Vale, Rosemary Goldie, first woman official at the Vatican

posted 4 Mar 2010, 01:24 by Stefan Gigacz   [ updated 4 Apr 2010, 05:10 ]

Rosemary Goldie, the first woman to hold an official post of authority in the Roman Curia has died in Sydney, Australia aged 94.

Rosemary, an Australian who took on a special place in Church history with her appointment in 1966 as Under-Secretary of the Council for the Laity, died at the Little Sisters of the Poor, in Randwick in Sydney’s east, on Saturday, aged 94, an Australian Catholic Bishops Conference statement said.

Australian Catholic Bishops Conference President, Archbishop Phillip Wilson said Rosemary had made a tremendous contribution to the life of the church.

“At a time when lay people and particularly lay women might have struggled to find a voice in Church affairs, Rosemary Goldie was making history by being the first woman appointed as a Vatican curial official,” he said.

“Her commitment to the lay apostolate was a life-long passion and her achievements helped pave the way for current generations.

“I offer my prayers for the repose of Rosemary’s soul and for all those who knew and loved her at this sad time.”

Once described as “the Roman Curia’s human microchip memory on the development of the lay apostolate”, Rosemary was also one of the few women appointed as an auditor to the Second Vatican Council, the bishops’ statement said.

One of four children of Sydney journalists, Goldie was raised by her maternal grandmother and graduated from Sydney University in 1936. For the next two years she continued her studies at the Sorbonne in Paris.

Goldie was invited to join the Permanent Committee for International Congresses of the Lay Apostolate (COPECIAL) set up in Rome by Pius XII in 1952. In 1959 she became Executive Secretary of the Committee. During this period, she worked closely with lay leaders and priests from many movements, including then-Monsignor Joseph Cardijn.

This body was the nucleus of the Council for the Laity, created by Pope Paul VI as a result of Vatican II.

Rosemary Goldie was also a founder in Australia of the Catholic students movement now known as the International Catholic Movement of Students. Goldie also worked for the International Catholic Movement for Intellectual and Cultural Affairs, known as Pax Romana, at the mo. She was also a member of the Grail.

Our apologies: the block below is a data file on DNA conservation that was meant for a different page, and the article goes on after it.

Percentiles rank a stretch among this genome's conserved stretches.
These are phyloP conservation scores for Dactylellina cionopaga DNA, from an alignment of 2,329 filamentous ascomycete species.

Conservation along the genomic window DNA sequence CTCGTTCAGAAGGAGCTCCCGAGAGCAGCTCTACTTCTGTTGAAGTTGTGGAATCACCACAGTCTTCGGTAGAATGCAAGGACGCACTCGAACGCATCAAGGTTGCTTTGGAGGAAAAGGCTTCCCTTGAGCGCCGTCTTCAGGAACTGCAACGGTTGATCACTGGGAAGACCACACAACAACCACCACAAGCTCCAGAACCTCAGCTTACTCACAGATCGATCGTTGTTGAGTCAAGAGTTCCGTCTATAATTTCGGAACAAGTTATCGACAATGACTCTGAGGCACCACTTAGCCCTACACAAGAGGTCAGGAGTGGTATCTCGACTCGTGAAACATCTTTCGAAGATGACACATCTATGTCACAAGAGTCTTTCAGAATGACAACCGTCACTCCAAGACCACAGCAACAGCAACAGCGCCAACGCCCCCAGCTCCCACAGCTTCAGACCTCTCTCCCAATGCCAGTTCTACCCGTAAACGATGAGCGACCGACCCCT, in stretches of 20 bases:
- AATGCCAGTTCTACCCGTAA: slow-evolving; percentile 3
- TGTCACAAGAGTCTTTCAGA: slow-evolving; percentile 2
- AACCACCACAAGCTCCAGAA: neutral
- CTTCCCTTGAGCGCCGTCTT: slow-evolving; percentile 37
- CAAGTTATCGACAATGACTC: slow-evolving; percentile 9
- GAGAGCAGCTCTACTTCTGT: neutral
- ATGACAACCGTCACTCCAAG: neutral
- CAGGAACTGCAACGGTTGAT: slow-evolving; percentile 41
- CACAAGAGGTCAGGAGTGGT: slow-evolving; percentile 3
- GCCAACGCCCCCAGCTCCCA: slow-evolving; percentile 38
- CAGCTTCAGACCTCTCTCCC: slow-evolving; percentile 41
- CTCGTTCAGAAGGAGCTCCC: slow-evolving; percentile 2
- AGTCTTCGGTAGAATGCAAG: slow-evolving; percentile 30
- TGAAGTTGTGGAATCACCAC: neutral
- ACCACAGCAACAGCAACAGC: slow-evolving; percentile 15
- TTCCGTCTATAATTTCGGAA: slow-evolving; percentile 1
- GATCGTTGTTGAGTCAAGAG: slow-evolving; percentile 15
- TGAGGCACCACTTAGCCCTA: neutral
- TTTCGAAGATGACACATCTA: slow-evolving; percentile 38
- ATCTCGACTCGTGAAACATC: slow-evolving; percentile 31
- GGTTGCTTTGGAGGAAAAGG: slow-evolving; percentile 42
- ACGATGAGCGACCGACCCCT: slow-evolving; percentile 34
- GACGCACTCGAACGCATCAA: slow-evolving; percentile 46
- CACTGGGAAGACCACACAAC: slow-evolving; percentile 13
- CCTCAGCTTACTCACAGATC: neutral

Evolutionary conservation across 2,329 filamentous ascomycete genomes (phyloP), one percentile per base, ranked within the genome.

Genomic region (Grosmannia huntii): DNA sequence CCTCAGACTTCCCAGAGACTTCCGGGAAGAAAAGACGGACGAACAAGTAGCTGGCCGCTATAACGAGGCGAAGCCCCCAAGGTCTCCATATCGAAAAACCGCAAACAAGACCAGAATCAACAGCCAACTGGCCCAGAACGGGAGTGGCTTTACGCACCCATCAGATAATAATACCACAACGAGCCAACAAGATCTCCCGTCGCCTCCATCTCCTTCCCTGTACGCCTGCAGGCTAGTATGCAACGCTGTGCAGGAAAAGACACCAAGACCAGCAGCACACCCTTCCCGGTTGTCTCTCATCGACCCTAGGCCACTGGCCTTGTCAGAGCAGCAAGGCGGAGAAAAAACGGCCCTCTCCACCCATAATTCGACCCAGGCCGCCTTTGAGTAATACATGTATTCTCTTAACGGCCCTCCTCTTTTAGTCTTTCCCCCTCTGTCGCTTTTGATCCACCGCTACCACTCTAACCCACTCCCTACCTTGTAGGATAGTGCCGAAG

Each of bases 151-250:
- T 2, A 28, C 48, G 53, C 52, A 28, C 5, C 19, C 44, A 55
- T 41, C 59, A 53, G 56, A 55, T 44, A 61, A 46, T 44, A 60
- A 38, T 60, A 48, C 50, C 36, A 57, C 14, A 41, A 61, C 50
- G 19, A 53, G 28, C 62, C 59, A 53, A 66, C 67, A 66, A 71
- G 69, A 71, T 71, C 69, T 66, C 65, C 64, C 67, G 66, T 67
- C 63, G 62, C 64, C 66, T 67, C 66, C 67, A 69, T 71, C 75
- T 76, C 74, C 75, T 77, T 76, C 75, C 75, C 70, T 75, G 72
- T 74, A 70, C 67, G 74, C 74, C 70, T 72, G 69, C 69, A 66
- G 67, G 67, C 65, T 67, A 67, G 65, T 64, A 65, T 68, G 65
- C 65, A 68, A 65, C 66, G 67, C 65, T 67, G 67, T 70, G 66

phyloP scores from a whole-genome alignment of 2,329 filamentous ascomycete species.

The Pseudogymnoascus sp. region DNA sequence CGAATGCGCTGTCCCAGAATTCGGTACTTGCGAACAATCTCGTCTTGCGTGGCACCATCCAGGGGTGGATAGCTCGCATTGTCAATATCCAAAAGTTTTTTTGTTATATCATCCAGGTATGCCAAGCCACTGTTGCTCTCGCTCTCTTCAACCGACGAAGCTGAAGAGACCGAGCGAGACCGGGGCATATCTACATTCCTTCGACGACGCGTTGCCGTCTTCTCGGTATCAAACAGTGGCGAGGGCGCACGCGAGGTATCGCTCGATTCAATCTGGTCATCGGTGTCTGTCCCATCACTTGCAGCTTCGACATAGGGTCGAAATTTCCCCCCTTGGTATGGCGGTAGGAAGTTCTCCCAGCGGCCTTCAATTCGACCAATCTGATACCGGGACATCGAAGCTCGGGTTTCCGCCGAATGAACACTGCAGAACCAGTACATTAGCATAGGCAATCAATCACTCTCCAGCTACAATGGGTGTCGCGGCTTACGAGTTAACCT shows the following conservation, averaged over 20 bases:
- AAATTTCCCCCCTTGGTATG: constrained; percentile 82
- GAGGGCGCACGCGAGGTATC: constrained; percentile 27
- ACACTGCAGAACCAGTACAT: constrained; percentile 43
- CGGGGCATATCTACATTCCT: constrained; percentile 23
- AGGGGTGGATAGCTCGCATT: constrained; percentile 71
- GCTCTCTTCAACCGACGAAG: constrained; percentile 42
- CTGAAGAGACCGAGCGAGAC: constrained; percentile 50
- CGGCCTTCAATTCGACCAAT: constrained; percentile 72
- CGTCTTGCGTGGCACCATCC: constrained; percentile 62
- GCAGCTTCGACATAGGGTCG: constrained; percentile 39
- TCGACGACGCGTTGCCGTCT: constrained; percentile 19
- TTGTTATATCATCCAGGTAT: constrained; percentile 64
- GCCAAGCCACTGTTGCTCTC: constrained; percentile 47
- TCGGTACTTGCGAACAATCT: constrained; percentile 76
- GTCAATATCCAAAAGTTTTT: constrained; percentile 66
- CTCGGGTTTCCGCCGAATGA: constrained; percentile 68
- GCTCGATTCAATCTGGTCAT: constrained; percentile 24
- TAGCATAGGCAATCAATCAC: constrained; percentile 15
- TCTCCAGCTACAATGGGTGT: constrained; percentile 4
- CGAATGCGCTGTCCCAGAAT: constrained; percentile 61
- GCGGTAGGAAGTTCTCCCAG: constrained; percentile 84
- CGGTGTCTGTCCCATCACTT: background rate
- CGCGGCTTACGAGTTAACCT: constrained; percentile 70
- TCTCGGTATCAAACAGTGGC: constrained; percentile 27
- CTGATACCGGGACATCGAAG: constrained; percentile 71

Pax Romana

Rosemary Goldie was born in Australia in 1916. At the age of 20, after graduation in her homeland, she came to Paris to study at the Sorbonne University. She took part in the activities of the women-student chaplaincy, which was affiliated to Pax Romana, Fr Antoine Sondag, former ICMICA chaplain writes. 

In 1937, the Pax Romana International Congress was held in Paris and she attended it. The theme was: the formation of the student. In 1938, the international Congress was held in Vaduz (Lichtenstein, a little Duchy between Switzerland and Austria), and Rosemary Goldie was so much part of the Pax Romana family that she participated in that event as delegate of France since no other women-student was available !

During the Second World War (1939-1945) the Australian student movement affiliated to Pax Romana through the international office, which was at that time located in Washington DC.

And as Rosemary Goldie came back to Europe after war, she participated in the “founding meetings” 1946-1947 which saw, under the umbrella title Pax Romana, the creation of the student movement (IMCS) and the professional-intellectual movement (ICMICA).

In the new ICMICA secretariat located in Fribourg (Switzerland), an English-speaking staff member was badly needed. So Rosemary accepted this task under the guidance of the newly elected general secretary Ramon Sugranyes de Franch. She spent six years there.

She was active in the “historical” Pax Romana meetings: general assembly in Amsterdam with a message from Pope Pius XII (“Be everywhere present in the vanguard of the intellectual combat…”), pilgrimage to Rome for the Holy Year 1950 (5000 intellectuals from all over the world)…

As Pax Romana cooperated fully with the Holy See to prepare the first Congress of the Lay Apostolate, organized on the initiative of Vittorino Veronese, president or Italian Catholic Action and Vice-president of ICMICA, Rosemary Goldie became involved in the COPECIAL: the secretariat, in Rome, which had the duty to prepare the three Congresses for the Lay Apostolate in 1951, 57 and 67, and which would give birth to the Pontifical Council for the Laity. 

"She never gave up her collaboration with Pax Romana after 1951, when she moved to Rome, but did it in a renewed way," Fr Sondag writes.

"She is and remains a symbol of Pax Romana, of Pax Romana’s contribution to the evangelization and of the contribution of Vatican Council to the Church: the role of laity, of women in Church and society, of intellectuals (graduates), the evangelization of culture, the presence of non Europeans in the governing body of the Church: today, we would say, the diversity and plurality of cultures within the Church."

SOURCE: First Vatican woman official dead at 94   (CathNews Asia)

Rosemary Goldie (1916-2010) (Catholic Weekly)